Thu 25 Dec 2008
HULBERT FOOTNER – Murder Runs in the Family.
Harper & Brothers, US, hardcover, 1934 (shown without jacket). Hardcover reprint: A. L. Burt (shown with jacket). UK hardcover: Collins Crime Club, 1934.
The novel opens with a classic situation. Lounsbery, CT, millionaire mill owner and all round rotter James Beardmore is blackmailing his lovely secretary Freda Rollin to force her to agree to marry him when his divorce becomes final.
Lance McCrea, who lives at the same boarding house as Freda, has fallen for her and is comforting her after he hears her crying when her “fiance” arrives on the scene. Fisticuffs ensue wherein McCrea soundly thrashes the odious Beardmore.
McCrea decides to force Beardmore to tell him what threat he is holding over Freda’s head and then deal with it in some way in order to save her, so he buys a gun for protection and sets out to have a little chat with Beardmore.
Unfortunately for McCrea, he winds up locked in Beardsmore’s library with his body, having followed the captain of industry to his large estate outside town. The house had been shut up after Mrs Beardsmore went to Reno to establish residence and get her divorce, so what was Beardsmore doing there at night with a luncheon basket containing two servings of salad, lobster mayonnaise, sandwiches, champagne, and coffee?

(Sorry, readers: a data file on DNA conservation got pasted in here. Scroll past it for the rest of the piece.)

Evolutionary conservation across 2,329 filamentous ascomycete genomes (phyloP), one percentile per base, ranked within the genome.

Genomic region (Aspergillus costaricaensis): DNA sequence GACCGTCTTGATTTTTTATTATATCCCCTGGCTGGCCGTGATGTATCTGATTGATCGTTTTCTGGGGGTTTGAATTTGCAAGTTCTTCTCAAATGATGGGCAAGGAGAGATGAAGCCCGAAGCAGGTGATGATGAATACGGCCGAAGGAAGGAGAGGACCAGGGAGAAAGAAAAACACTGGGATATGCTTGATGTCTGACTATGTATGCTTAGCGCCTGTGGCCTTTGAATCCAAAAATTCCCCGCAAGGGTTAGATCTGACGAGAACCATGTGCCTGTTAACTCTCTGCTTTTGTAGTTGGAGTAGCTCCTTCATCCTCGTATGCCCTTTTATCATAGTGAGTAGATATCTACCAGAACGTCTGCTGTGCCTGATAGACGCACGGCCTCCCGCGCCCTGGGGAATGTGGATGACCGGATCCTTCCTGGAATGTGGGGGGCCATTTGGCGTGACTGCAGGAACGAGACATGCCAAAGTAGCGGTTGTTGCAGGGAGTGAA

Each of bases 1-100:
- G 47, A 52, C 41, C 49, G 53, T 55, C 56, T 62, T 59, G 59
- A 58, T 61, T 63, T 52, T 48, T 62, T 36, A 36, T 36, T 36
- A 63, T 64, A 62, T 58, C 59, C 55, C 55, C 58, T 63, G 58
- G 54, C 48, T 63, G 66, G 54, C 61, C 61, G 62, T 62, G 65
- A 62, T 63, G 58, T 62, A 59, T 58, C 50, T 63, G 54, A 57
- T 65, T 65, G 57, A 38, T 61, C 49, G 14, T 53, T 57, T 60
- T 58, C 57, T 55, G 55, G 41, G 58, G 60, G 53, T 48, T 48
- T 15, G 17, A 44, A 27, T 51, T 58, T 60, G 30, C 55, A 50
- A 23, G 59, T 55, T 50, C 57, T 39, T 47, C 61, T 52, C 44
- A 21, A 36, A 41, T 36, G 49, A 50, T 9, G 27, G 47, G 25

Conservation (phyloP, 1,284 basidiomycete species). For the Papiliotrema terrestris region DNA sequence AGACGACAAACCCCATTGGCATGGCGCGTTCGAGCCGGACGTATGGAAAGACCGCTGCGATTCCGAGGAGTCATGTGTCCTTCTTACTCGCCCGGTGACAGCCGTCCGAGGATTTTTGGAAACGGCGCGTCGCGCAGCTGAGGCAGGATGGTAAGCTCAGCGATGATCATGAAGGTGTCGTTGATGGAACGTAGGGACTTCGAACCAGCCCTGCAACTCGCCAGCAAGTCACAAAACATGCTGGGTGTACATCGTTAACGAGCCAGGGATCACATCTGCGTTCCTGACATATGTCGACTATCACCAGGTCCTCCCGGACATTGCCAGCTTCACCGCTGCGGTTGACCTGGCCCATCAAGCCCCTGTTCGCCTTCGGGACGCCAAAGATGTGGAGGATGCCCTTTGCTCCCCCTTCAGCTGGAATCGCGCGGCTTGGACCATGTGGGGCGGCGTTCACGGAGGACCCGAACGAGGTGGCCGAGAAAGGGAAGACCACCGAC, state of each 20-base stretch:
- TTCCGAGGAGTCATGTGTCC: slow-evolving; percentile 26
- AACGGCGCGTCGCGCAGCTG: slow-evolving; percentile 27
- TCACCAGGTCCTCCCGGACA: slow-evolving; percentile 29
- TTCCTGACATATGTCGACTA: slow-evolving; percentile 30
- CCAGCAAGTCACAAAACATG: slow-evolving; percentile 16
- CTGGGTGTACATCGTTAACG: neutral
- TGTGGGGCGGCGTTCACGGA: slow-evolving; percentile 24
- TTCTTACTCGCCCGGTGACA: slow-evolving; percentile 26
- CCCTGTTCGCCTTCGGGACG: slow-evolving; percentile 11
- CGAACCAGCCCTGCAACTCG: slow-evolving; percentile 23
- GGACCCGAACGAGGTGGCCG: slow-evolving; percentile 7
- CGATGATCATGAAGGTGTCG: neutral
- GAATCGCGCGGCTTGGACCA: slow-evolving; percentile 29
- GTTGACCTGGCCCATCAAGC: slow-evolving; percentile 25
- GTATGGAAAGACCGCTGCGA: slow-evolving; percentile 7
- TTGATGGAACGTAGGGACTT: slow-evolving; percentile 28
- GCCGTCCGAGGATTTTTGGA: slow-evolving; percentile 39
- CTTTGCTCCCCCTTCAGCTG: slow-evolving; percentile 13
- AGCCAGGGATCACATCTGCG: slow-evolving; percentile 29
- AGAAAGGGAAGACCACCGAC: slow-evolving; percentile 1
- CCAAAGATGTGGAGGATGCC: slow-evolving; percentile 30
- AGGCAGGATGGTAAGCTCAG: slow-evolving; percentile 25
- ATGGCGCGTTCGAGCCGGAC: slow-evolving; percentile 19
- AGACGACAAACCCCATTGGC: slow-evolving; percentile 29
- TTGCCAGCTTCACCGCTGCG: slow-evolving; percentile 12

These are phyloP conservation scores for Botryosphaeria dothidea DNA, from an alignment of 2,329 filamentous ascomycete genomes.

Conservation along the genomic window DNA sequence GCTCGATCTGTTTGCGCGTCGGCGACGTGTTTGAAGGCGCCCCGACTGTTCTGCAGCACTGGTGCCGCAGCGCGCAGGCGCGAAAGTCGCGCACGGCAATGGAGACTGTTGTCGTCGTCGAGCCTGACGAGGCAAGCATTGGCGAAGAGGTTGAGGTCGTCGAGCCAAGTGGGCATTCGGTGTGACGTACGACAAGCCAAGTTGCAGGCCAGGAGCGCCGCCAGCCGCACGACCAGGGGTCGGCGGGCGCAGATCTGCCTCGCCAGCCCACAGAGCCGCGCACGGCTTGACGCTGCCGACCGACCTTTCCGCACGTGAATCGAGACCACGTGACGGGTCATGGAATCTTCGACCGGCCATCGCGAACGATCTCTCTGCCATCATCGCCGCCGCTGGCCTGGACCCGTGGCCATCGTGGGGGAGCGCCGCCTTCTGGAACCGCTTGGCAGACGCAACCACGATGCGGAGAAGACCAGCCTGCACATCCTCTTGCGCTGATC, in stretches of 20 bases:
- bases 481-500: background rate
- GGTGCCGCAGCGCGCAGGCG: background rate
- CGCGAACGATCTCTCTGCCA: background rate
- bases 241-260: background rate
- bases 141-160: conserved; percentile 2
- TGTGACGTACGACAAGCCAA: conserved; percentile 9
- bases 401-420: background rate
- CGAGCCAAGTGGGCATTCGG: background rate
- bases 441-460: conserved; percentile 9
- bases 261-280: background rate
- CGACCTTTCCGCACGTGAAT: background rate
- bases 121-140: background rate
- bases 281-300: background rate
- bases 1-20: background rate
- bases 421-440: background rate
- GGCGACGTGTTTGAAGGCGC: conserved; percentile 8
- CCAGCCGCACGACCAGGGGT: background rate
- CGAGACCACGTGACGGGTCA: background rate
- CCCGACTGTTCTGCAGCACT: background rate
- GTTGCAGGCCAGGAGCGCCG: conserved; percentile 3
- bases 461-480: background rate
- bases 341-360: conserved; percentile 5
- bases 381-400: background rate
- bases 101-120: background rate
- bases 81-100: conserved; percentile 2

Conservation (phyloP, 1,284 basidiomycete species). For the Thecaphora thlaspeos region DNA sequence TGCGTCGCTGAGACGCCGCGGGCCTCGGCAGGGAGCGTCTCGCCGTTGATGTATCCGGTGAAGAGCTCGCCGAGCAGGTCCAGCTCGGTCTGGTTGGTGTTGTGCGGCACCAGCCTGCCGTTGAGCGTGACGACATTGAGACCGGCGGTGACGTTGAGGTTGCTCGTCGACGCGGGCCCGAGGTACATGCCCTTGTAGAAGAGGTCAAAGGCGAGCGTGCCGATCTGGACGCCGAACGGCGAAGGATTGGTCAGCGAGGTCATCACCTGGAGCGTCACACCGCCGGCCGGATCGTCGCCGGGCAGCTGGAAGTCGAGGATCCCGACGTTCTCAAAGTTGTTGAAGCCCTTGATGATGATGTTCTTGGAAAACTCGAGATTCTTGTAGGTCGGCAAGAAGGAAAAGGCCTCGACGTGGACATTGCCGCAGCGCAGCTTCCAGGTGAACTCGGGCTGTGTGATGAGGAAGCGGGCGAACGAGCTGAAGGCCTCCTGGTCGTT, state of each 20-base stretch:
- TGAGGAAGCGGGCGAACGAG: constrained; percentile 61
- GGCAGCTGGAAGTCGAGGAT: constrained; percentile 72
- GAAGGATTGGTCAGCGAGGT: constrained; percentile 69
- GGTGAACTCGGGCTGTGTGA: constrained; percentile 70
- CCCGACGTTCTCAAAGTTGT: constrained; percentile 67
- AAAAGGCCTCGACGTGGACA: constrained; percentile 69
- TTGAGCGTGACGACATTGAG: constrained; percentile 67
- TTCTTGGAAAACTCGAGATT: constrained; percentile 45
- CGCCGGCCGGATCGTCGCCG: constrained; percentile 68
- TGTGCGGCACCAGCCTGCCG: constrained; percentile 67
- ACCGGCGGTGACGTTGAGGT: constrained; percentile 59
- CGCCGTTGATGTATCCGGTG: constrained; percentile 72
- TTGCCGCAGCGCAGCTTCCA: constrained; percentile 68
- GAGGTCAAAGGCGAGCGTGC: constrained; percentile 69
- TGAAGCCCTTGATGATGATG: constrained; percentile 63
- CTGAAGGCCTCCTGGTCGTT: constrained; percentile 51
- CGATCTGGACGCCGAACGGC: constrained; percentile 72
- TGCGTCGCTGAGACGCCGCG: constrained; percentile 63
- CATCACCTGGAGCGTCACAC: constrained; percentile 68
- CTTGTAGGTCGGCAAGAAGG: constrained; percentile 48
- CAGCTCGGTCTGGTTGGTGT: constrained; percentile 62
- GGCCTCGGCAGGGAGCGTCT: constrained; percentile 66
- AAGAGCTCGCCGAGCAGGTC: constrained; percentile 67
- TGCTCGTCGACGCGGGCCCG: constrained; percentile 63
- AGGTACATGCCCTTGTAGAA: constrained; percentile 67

Could any one of a number of husbands and fathers in town with reason to hate the mill owner be responsible? Is there a connection between his death and that of his equally rotten father, shot and killed by a disgruntled mill employee twenty or so years before? Could one of the other Beardsmores be responsible? After all, they seem quite happy in upholding the family tradition of, well, rottennness.
McCrea does not have time to ponder these questions as no sooner has he escaped from the locked library when a posse of police arrive and after an exciting chase through the house and across the estate he is suddenly assaulted by a man lurking in the dark countryside, only to be saved from being shot with his own gun by the arrival of a pursuing policemen, who gets into a fight with the would-be assassin.
While this is under way McCrea seizes his chance to run off into the woods, but then hears the sound of a shot….
My verdict: Although the novel starts off as a mystery, it quickly develops into a well written thriller that reminded me more than once of John Buchan’s The 39 Steps inasmuch as most of the narrative is devoted to the protagonist while he’s on the run from the police and other enemies.
McCrea proves to be a quick thinking and resourceful young man and ultimately justice is done. It’s an enjoyable read and I think would make a fine period film.